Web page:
Re: qvalue *

ryah dahl wrote:
>>> But why ?  If everybody does something else the wildcard
>>> can be simply deprecated.  Or if desired fixed in some
>>> way, e.g., state that a wildcard <qvalue> greater or
>>> equal than the smallest non-zero <qvalue> elsewhere MUST
>>> be interpreted as *;q=0.001.  Or SHOULD.  Or something
>>> better than "dunno, who cares, toss a coin, get BOCU-1".
>> Of course we can spend time on edge cases like these.
>> But if we do, I'd prefer to talk about repeating Content-Length or
>> Content-Type headers first, because those may have security implications.
> Isn't the only use for q-value to give equal preference to several
> values? As far as I see it, the whole q-value topic is an edge case. I
> think it should be depreciated in favor of ordered lists.
ordered lists don't allow you to specify holes in a range of acceptable 
values, e.g.

Accept-Language: en, en-us;q=0

which means any english except US.

I don't see any problem with the current spec.  If UAs really don't want 
to specify a real preference (i.e. assign same q value, either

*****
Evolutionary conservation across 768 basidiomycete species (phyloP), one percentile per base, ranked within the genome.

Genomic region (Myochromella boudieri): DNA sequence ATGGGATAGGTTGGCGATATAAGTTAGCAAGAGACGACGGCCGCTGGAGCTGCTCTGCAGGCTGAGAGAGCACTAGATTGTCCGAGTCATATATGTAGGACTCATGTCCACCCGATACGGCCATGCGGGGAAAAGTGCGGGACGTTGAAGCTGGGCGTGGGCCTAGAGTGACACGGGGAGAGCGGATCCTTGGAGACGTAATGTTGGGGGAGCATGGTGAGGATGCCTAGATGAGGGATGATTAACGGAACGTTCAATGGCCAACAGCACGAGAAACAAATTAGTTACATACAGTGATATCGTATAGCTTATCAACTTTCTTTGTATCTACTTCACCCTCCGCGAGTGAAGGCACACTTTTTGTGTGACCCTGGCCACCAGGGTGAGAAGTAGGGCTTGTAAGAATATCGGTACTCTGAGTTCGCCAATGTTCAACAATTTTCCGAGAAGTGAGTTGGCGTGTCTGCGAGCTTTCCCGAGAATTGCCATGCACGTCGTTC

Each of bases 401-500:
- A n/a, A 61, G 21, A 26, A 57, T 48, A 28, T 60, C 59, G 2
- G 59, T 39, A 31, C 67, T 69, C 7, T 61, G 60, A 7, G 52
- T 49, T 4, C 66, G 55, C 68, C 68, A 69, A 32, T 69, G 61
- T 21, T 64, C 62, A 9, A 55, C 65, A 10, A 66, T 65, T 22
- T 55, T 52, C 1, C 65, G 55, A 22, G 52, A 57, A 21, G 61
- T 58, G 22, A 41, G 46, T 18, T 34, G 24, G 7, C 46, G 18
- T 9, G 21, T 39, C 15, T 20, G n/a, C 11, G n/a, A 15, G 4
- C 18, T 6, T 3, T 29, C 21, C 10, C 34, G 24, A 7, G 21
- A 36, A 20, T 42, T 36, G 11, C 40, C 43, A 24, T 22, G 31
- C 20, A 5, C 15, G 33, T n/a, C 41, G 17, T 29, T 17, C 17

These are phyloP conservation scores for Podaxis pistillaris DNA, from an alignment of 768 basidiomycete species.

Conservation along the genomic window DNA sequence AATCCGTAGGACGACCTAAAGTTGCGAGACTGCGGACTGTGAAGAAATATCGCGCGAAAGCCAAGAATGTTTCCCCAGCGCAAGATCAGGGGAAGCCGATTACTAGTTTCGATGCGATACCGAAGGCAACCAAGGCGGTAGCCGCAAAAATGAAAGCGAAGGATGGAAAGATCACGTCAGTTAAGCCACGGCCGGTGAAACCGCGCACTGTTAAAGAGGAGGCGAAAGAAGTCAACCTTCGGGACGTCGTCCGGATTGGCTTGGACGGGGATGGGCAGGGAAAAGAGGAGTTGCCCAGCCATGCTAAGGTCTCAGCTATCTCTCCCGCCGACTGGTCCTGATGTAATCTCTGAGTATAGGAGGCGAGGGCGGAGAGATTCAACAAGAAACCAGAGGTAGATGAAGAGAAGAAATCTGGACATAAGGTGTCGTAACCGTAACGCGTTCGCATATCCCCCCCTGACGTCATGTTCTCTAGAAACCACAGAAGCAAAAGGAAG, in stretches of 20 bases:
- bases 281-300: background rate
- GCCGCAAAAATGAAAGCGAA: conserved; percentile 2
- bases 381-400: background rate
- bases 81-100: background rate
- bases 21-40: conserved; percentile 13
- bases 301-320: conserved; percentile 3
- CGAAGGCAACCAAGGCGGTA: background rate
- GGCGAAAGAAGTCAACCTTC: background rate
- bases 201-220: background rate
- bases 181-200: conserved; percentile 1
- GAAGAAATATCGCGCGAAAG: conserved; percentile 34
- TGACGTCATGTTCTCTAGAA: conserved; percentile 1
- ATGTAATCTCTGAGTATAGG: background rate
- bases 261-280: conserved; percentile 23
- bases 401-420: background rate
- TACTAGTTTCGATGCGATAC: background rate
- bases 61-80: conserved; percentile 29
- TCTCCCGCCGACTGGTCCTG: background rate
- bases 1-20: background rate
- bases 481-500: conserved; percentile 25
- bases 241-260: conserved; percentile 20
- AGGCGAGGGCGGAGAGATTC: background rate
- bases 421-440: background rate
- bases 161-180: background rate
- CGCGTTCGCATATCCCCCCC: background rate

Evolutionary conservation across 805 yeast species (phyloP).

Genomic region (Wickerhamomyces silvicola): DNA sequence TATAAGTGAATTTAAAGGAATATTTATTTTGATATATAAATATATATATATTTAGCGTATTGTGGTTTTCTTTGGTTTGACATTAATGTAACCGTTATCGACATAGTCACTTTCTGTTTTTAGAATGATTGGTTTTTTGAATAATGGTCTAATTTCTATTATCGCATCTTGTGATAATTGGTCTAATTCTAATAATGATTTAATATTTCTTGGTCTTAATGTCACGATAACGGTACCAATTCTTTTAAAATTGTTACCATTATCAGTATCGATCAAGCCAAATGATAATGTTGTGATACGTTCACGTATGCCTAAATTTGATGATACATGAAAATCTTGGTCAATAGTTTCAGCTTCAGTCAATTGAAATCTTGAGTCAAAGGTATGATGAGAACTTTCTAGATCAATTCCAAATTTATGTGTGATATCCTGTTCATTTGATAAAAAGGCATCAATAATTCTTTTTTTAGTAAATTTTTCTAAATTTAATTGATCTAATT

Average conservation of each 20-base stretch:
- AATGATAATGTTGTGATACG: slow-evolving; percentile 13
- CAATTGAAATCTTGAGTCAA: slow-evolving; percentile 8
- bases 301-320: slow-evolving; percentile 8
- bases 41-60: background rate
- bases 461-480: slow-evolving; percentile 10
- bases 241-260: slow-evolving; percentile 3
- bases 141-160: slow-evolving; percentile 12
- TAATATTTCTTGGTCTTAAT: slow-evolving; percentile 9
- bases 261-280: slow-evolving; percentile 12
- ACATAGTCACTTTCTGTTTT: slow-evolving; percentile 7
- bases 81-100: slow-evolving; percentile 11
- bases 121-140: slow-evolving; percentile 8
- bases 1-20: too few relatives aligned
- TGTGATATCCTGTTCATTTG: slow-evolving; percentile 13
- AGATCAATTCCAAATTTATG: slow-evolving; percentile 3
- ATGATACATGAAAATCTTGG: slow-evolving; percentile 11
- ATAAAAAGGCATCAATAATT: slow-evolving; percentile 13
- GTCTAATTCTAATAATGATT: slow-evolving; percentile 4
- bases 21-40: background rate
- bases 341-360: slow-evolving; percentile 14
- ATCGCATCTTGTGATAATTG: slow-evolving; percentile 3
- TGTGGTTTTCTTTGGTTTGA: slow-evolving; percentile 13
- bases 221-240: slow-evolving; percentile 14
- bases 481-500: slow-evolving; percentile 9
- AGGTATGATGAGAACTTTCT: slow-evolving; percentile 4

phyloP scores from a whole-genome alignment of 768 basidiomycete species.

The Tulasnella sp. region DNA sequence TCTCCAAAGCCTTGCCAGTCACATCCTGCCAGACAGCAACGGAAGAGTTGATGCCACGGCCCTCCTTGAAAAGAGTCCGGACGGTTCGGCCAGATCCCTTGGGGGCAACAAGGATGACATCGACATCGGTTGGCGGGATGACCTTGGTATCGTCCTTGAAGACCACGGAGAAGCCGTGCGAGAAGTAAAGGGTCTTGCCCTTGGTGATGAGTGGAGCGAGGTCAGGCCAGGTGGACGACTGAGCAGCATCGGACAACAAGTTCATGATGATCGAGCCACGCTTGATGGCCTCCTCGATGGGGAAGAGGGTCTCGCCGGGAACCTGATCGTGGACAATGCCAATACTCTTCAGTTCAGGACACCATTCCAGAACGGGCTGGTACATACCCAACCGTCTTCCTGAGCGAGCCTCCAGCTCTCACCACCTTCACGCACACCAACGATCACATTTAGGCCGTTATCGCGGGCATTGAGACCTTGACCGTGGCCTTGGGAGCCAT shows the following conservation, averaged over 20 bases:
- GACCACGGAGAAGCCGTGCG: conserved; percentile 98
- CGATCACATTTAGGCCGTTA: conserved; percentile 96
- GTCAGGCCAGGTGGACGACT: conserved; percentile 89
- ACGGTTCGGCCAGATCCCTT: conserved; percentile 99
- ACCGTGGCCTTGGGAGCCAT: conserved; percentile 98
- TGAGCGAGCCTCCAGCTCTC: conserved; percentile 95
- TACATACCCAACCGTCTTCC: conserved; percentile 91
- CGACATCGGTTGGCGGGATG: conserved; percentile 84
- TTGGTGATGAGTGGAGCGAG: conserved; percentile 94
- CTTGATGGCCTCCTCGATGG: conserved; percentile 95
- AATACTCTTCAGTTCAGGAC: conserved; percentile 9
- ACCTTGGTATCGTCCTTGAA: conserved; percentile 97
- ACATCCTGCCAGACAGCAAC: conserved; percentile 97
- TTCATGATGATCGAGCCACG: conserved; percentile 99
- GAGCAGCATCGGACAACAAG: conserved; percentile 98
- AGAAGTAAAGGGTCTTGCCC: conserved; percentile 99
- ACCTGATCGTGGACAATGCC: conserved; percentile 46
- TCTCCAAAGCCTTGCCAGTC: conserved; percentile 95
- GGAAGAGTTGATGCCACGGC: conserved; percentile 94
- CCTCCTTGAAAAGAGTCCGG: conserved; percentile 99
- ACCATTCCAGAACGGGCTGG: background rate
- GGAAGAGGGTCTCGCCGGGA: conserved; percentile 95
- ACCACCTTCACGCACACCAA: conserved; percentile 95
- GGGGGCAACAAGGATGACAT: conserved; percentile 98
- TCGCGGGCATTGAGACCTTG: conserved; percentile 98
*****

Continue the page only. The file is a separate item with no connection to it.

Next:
explicitly or implicitly to multiple options), then as long as that is 
really a representation of the human user's wishes, what's the problem?

If we start to consider having a qvalue on "*" to be a problem, we might 
be tempted to take steps which will arbitrarily limit us (and cause 
actual problems) later.  But logically, being able to specify a qvalue 
for anything is just part of being able to define logical statements.



> In the case where this might be meaningful, Accept-Language, UA do not
> give the ability of the user to specify something more detailed than
> an ordered list of perfered languages. Accept, Accept-Charset - who
> cares? Is an ordered list ever not enough?
> ry

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Received on Monday, 4 August 2008 21:13:06 UTC